It is quite common for teachers to spend their own money on classroom supplies – so common, in fact, that a few years back, Congress created a special deduction that allowed teachers to deduct up to $250 above-the-line for classroom supplies. “Above-the-line” means the deduction can be claimed whether or not the taxpayer itemizes their deductions. Although the $250 amount is subject to an inflation adjustment, there has been no increase to the limit, at least through 2018.
Eligible educators are those who work in a school as teachers of kindergarten through grade 12, instructors, counselors, principals, or aides for at least 900 hours during a school year. Because of the 900-hour requirement, many substitute teachers do not qualify for this above-the-line deduction.
But $250 is not much, and even if the teacher is in a tax bracket as high as 24% (most are in lower brackets), the deduction will only net them a tax savings of $60. A $60 tax savings is nothing to write home about, and the $250 special deduction was nothing more than a token gesture by Congress. Many conscientious teachers spend far more than $250 for classroom supplies every year.
As a result of tax reform, most taxpayers will be paying less tax for 2018 than they did in 2017. But that may not translate into a larger refund. Your refund is the amount that your pre-payments (withheld income tax, estimated tax payments, and certain credits) exceed your tax liability, and if the pre-payment also got reduced, you could be in for an unpleasant surprise at tax time. Read More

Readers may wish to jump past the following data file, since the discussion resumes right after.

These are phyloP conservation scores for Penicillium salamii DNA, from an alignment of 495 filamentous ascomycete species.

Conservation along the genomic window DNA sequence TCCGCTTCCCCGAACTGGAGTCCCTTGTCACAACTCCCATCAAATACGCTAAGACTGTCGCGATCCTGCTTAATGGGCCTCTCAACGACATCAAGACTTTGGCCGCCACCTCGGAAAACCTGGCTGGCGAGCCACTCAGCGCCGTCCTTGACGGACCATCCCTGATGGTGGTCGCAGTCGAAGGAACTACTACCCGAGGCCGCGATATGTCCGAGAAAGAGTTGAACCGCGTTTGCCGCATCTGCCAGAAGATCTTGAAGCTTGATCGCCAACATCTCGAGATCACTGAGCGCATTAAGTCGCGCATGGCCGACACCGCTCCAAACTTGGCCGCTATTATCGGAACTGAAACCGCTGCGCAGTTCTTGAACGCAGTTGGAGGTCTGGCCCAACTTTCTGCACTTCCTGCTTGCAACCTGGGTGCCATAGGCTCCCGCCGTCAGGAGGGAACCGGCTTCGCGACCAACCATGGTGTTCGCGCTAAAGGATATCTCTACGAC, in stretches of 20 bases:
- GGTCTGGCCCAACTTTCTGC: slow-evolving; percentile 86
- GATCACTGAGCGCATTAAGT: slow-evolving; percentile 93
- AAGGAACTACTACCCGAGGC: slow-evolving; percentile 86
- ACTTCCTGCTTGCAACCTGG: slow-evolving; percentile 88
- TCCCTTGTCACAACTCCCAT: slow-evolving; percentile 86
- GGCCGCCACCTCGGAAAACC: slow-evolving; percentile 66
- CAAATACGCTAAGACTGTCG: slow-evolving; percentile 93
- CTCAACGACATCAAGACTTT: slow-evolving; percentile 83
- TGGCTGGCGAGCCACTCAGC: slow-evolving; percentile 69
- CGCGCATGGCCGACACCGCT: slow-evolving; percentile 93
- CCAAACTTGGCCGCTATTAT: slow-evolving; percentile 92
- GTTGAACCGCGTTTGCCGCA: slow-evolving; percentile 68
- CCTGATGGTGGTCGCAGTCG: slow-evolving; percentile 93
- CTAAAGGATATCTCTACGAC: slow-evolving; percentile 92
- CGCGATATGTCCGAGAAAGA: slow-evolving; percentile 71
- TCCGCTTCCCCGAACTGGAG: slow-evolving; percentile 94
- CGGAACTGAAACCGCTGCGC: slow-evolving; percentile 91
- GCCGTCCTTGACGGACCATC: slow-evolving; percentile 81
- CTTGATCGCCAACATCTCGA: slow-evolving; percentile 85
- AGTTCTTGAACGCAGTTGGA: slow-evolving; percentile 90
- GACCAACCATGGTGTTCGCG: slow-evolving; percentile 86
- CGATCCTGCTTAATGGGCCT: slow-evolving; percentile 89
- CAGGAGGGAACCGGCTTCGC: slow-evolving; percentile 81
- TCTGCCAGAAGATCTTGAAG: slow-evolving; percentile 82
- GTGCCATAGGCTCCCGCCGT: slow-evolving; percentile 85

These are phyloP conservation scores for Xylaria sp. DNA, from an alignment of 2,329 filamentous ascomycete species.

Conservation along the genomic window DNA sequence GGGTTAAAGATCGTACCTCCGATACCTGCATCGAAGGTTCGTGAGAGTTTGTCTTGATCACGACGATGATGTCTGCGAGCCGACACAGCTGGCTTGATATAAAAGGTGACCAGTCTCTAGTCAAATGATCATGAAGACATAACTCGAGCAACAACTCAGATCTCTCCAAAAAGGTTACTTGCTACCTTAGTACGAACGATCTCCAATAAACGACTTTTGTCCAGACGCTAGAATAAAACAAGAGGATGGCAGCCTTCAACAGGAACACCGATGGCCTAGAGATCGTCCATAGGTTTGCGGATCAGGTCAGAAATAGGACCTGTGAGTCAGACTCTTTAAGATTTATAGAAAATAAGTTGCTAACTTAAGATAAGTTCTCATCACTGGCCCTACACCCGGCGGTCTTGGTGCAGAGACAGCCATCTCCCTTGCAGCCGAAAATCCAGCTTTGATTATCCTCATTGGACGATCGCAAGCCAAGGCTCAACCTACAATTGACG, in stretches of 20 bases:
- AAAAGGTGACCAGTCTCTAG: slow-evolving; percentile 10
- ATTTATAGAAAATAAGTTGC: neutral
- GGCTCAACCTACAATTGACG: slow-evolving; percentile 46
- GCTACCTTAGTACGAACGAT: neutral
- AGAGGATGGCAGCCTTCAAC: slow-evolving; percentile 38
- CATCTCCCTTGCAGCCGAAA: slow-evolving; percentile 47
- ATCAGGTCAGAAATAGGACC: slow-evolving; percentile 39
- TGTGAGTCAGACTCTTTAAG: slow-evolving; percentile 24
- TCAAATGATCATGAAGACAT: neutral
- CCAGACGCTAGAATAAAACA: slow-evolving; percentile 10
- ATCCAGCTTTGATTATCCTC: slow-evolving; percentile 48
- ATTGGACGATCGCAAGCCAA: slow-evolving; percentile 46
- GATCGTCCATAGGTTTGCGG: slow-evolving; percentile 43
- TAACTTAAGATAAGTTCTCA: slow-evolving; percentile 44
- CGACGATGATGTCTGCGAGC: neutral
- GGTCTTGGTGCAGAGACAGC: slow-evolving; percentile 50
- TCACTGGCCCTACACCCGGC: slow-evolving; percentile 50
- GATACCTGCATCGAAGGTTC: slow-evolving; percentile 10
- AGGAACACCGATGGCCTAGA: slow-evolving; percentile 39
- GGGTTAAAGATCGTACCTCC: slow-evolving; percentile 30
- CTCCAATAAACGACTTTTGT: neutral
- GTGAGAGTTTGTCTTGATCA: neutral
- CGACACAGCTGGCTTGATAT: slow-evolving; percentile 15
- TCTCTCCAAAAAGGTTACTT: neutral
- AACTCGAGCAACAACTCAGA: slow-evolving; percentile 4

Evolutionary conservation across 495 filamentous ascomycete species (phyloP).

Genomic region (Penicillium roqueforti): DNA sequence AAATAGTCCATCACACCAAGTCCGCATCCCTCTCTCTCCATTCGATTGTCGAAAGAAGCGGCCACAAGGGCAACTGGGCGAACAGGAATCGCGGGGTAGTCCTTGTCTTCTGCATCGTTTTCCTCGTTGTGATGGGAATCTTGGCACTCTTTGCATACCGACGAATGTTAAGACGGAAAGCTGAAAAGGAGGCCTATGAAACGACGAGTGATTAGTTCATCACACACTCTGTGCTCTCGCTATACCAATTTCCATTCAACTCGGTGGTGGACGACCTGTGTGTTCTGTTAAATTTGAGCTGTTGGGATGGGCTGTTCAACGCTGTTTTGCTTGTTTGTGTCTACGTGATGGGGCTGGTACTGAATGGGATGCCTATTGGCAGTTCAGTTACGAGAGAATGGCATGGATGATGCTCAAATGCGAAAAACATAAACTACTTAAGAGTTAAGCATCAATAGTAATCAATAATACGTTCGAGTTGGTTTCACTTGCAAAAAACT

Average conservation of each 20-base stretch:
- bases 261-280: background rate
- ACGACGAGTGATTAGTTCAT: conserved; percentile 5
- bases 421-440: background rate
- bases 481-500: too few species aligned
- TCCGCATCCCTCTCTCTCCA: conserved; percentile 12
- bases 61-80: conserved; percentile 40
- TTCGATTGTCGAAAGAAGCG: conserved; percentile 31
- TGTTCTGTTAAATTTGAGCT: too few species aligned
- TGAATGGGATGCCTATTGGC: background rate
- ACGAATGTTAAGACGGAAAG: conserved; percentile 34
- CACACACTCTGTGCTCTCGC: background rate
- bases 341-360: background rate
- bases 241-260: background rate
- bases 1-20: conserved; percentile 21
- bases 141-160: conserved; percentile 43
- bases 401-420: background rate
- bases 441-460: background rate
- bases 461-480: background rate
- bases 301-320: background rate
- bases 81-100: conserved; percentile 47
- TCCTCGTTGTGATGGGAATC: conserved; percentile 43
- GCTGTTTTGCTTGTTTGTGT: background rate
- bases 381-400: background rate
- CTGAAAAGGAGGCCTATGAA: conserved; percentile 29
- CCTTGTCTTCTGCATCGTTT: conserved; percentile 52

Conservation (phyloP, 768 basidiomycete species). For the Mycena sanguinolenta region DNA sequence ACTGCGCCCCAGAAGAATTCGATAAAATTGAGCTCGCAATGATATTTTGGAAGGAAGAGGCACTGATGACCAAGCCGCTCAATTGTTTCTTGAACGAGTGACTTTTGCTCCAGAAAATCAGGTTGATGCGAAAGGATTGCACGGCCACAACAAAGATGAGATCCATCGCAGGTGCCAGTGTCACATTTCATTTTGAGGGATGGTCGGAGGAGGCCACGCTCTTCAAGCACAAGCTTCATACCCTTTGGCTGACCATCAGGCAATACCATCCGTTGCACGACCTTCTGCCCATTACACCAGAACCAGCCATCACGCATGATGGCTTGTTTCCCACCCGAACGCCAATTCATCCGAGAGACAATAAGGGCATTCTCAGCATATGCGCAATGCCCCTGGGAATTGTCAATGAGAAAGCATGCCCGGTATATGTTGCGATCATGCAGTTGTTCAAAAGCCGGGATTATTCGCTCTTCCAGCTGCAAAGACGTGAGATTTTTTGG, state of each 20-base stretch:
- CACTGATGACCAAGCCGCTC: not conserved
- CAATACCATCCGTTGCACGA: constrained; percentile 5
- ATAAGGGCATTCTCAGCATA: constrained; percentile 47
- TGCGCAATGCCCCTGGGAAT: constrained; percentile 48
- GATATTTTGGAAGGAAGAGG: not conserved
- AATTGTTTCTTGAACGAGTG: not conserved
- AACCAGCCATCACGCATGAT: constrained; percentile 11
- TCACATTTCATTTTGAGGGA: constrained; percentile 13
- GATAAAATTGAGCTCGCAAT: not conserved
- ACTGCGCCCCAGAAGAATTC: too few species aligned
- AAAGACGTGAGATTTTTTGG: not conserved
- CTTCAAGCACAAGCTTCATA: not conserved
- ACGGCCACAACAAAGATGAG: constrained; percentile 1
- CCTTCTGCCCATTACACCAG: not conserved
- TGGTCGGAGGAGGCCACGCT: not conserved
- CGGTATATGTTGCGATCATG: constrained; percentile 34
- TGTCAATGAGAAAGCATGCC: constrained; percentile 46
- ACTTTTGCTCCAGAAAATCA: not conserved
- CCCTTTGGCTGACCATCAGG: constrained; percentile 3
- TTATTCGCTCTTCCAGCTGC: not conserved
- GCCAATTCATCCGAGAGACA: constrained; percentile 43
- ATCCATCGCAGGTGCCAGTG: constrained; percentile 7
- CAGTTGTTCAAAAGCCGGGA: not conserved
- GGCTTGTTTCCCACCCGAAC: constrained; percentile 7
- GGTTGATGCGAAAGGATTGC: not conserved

The Internal Revenue Service today advised those now receiving tax bills because they filed on time but didn’t pay in full that there are many easy options for paying what they owe to the IRS.
If a tax return was filed but the balance due remains unpaid, the taxpayer will receive a letter or notice in the mail from the IRS, usually within a few weeks. These notices, including the CP14 and CP501, both of which notify taxpayers that they have a balance due, are frequently mailed in the months of June and July.
Tuesday, April 17, 2018, was the tax deadline for most taxpayers to file their tax returns. If you haven’t filed a 2017 tax return yet, it’s not too late, and it may be easier than you think. First, gather any information related to income and deductions for the tax years for which a return is required to be filed, then call the office.
If you’re owed money, then the sooner you file, the sooner you’ll get your refund. If you owe taxes, you should file and pay as soon as you can, which will stop the interest and penalties that you will owe.
A frequent question we get throughout the year is: How long should I keep records and tax returns?
Here is a helpful guide to follow:
Monthly statements of investments until an annual statement recapping the year’s activity is available, bank statements, copies of checks used for tax deductible expenses and payroll statements until your W-2 arrives and you confirm the information matches. Read More
In some instances, tax liabilities can be discharged by filing bankruptcy. There are two main types of bankruptcy available (Chapter 7 and Chapter 13), each with definitive and complicated rules regarding discharging tax liabilities. In both instances, the following must be true:
- Tax returns were timely filed or it has been at least 2 years since the returns were filed
- Tax returns were last due to be filed for at least 3 years, including extensions
- Tax liability was assessed at least 240 days before filing bankruptcy
- Taxpayer did not pursue tax evasion or defeat
- Tax liability is not due to a fraudulent tax return